Suicide bombings kill at least five people in eastern Lebanon
AL-QAA (Lebanon) - A string of suicide bombings early Monday killed at least five people in a Lebanese village near the volatile border with war-ravaged Syria.
The attack came just hours after the Islamic State group on Sunday claimed responsibility for a suicide bomb that killed seven soldiers on Jordan's border with Syria.
Monday's deadly blasts struck Al-Qaa, a predominantly Christian village nestled in a hilly border area shaken by violence since Syria's conflict erupted in 2011.
At least four suicide bombers hit the village before dawn, a military source said.
"The first attacker knocked on one of the homes in the village, but after the resident became suspicious, he blew himself up," the source said.
He said three other suicide attackers detonated their own explosives as people began gathering to treat the wounded.
A correspondent in the village said security forces had cordoned off the site of the blasts, which lies on a main road linking the Syrian town of Al-Qusayr to Lebanon's eastern Bekaa valley.
The road cuts through a residential area in the centre of Al-Qaa, and the explosions took place less than 100 meters (yards) from the village church.
"Al-Qaa is the gateway to the rest of Lebanon, and here we stopped a plan for a much bigger explosion," said Al-Qaa mayor Bashir Matar.
He confirmed that the second and third suicide attackers detonated their explosives "as people gathered to treat the wounded."
"We chased the fourth attacker and shot at him, and he blew himself up," Matar said, adding that five villagers had been killed in the attack.
George Kettaneh of the Lebanese Red Cross said the blast had left "at least eight killed including three suicide bombers."
He said 15 other people were wounded, including some in critical condition.
A statement from Lebanon's army said at least four soldiers were wounded in the string of attacks, which the country's national news agency reported took place at 10 minute intervals.
Al-Qaa is one of several border posts separating Lebanon and war-torn Syria.
Al-Qaa's residents are mostly Christian, but one district called Masharia Al-Qaa is home to Sunni Muslims.
And displaced Syrians fleeing the war next door have set up an informal camp adjacent to the village.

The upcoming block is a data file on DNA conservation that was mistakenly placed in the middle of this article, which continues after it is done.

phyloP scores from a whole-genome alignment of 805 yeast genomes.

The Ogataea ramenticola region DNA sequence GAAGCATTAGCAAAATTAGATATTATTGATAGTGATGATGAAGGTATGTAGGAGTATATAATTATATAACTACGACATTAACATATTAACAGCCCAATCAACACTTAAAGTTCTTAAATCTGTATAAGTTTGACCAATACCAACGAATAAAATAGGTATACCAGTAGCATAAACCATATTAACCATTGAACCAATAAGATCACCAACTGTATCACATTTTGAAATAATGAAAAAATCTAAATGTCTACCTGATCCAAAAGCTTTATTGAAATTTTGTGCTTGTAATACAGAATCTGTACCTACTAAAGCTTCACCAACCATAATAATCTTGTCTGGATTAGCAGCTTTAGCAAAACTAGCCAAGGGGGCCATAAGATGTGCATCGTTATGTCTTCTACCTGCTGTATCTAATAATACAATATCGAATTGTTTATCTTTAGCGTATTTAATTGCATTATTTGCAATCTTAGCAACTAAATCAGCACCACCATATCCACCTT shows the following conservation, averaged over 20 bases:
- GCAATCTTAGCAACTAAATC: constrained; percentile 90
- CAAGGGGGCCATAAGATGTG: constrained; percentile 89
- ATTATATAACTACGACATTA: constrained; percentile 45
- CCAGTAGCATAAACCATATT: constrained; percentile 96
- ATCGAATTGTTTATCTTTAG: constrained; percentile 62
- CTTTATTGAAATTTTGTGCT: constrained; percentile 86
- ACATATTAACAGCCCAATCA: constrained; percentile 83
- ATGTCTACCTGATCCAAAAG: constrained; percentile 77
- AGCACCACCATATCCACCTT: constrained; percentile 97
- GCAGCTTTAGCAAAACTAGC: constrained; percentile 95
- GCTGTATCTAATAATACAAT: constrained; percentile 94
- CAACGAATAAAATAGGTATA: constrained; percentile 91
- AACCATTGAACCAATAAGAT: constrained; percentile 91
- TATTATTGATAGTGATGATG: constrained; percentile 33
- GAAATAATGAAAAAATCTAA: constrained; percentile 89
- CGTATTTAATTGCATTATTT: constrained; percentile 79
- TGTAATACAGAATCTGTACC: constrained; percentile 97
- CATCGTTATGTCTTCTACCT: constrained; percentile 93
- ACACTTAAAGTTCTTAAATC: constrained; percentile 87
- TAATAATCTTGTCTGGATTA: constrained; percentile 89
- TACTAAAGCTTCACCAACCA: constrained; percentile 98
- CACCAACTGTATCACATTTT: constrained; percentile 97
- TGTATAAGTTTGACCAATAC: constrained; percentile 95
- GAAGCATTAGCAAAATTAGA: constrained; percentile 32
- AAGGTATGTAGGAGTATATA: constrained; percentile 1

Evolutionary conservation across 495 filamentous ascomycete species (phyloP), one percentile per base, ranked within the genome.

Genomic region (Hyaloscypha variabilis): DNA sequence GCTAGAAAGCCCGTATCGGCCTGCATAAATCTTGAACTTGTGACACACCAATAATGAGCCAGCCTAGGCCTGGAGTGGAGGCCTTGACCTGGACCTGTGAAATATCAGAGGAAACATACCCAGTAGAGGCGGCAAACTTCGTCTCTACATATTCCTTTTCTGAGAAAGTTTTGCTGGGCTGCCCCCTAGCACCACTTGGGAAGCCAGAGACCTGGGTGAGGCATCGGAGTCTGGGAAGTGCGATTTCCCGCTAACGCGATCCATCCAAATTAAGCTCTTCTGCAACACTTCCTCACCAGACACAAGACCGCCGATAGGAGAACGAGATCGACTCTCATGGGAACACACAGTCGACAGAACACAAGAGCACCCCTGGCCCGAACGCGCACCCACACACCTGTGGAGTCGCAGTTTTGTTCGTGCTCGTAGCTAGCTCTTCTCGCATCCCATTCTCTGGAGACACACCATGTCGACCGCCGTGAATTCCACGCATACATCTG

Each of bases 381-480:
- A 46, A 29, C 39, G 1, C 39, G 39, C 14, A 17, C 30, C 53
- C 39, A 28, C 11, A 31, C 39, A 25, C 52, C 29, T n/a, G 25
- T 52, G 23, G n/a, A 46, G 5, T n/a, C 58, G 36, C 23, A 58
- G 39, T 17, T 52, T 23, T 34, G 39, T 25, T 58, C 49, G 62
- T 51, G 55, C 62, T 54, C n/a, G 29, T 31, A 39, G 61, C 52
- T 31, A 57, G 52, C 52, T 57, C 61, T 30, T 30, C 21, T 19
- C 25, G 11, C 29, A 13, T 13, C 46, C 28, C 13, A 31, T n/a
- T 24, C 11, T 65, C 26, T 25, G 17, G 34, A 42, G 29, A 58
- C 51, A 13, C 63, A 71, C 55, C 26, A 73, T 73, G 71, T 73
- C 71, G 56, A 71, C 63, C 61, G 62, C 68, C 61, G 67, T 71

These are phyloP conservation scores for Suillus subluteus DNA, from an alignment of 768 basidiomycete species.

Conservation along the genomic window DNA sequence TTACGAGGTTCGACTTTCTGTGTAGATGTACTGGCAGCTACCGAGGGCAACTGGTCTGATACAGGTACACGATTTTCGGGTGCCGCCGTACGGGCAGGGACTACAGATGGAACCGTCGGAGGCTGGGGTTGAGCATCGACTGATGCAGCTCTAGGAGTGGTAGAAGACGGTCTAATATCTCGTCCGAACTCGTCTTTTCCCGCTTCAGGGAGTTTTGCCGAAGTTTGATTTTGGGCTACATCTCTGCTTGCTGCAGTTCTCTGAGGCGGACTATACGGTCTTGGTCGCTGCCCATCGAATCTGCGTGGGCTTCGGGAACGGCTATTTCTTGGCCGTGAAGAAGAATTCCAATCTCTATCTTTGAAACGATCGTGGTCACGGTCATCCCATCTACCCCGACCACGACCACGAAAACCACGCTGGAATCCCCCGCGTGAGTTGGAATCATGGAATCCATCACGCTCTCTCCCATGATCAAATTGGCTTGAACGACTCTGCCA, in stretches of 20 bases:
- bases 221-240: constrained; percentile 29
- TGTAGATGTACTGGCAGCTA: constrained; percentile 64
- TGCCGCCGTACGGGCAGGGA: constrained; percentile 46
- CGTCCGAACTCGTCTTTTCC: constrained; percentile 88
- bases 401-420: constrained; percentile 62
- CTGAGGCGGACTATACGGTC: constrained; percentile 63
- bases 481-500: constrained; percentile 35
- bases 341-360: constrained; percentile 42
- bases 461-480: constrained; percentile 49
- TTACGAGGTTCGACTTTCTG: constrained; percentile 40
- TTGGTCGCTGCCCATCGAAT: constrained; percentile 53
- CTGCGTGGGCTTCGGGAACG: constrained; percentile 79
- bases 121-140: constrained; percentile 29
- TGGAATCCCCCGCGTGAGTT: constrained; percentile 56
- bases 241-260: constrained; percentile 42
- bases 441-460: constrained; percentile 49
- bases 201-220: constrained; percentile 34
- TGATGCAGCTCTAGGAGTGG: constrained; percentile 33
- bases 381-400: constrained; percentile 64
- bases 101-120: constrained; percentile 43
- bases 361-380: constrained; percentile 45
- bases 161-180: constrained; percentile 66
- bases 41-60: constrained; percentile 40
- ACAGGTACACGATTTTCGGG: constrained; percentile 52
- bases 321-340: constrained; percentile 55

The border area has been rocked by clashes, shelling, and suicide attacks since Syria's conflict erupted in March 2011.
Resident Fadi Bsherrawi said he woke up when he heard the first blast, but went back to sleep thinking it was just fighting near the border.
"I really woke up to the sound of the second attack," he said.
He spoke with neighbours after the attack who told him that one Muslim resident was having a morning meal before beginning his day of fasting for Ramadan when he saw a strange group of men outside.
"He went outside to talk to them and they wanted to stir things up. So his son fired on them with a hunting rifle" before the explosions started, Bsherrawi said.
Local paramedics began to arrive after the first suicide attack.
"One rescue worker who was trying to carry a wounded man was killed when the second terrorist suicide bomber came," he said.
"We have guards all the time. The village is always ready and people are on edge," he added.
Suicide blasts in the area have typically targeted checkpoints or military installations and rarely include more than one attacker.
But blasts in densely-populated areas in Beirut throughout 2013 and most recently in November have been much deadlier.
On November 12, more than 40 people were killed in twin suicide bombings claimed by the Islamic State group in a southern Beirut neighbourhood.
ISIS late Sunday claimed responsibility for a blast earlier this week that left seven Jordanian soldiers dead and 13 others wounded, according to the jihadist-linked news agency Amaq.
Quoting an unnamed source, the Amaq statement said Tuesday's attack "was carried out by an Islamic State fighter."
Lebanon's army has fought off jihadist factions along the frontier and has sought to clamp down on local cells operating in the area.
In August 2014, the army clashed with the IS and Al-Nusra Front, Al-Qaeda's affiliate in Syria, in the border town of Arsal.